Business, Legal & Accounting Glossary
Charge levied by a governmental unit on income, consumption, wealth, or other basis. A tax is a financial charge levied by the government on goods and services produced by individuals, groups and institutions. The amount of tax is decided by the government and is dependent on a large number of factors. As tax is an enforced contribution to the government, it is often considered as a pecuniary burden on the payer.
Taxes are generally direct or indirect. Direct tax is collected straight from the organization or the individual. Income tax is a form of direct taxation, where tax is collected directly from the person earning the income. Poll tax, social security tax, business and professional license tax, estate tax and real property tax are other forms of direct taxes.
Indirect taxes are levied on voluntary transactions or other forms of private trade and are collected indirectly from the people through a compulsory surcharge. Sales tax, import tariffs and specialized excise taxes are various kinds of indirect taxes.
The tax burden is often considered as proportional, regressive and progressive according to the distribution effect that taxation has on the economy. Taxes are proportional when the rate at which the tax is charged remains fixed even though the taxable amount increases.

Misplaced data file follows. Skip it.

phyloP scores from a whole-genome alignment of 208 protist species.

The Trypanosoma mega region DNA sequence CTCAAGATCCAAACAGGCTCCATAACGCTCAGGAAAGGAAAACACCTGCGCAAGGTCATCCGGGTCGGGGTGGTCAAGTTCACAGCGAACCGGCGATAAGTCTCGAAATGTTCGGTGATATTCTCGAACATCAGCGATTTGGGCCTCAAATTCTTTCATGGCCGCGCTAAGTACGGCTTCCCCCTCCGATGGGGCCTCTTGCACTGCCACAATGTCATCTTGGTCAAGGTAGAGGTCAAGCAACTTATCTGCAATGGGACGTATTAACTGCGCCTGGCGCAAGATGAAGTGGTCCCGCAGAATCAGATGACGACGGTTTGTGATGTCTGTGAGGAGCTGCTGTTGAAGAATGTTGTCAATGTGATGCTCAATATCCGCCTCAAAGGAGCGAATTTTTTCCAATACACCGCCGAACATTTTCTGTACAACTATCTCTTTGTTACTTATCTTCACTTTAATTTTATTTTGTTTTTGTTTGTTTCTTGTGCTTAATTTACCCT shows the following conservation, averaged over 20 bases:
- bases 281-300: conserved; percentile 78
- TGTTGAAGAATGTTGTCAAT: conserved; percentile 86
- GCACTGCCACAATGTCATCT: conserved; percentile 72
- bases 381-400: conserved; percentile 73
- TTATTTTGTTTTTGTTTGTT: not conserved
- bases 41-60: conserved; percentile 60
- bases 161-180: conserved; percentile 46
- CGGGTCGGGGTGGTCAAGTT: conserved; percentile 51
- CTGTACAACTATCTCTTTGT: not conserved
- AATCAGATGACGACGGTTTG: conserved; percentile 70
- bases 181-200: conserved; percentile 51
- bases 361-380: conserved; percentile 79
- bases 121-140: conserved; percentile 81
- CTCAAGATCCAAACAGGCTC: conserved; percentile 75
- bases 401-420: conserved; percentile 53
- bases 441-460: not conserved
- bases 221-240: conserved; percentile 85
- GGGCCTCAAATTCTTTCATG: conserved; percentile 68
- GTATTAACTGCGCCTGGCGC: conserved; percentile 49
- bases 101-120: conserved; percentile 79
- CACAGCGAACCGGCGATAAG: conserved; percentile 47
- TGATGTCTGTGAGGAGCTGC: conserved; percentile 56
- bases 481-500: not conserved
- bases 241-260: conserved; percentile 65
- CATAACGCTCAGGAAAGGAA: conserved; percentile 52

A tax (derived from the Latin phrase taxo) is a compulsory financial charge or some other type of levy imposed upon a taxpayer (as an individual or legal entity) by a governmental organisation in order to fund public expenditures.
A charge imposed by a government on personal income, corporate profits, the value of land, the sale of goods and other financial activities or assets. The government uses the money collected through tax to fund public spending. Taxing what is earned is called direct taxation, while taxing what is spent (i.e. levying the charge on the price of a good or service) is indirect taxation.
Governments use various forms of a tax to raise the revenues needed to fund public expenditures such as defence costs, capital expenditures (i.e. highways), and social programs. A tax can be assessed at the federal level, at the state level, and at the local level. In the US, the federal government depends mostly on the income tax to fund its budget. The federal government uses a graduated income tax<tax system whereby different tax rates apply at different levels of taxable income. Federal taxes are collected and enforced by the Internal Revenue Services (IRS). At the state level, some states use a flat-rate tax and others use a graduated income tax. Although a few states don’t impose an income tax on its residents, most state governments use income tax as well as a sales tax to raise revenues. Some states also levy a use tax on its residents to be applied to the costs of goods purchased outside the state (i.e online purchases). At the local level, county and city government will levy property tax and sometimes a school tax to raise revenues.
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This glossary post was last updated: 29th March, 2020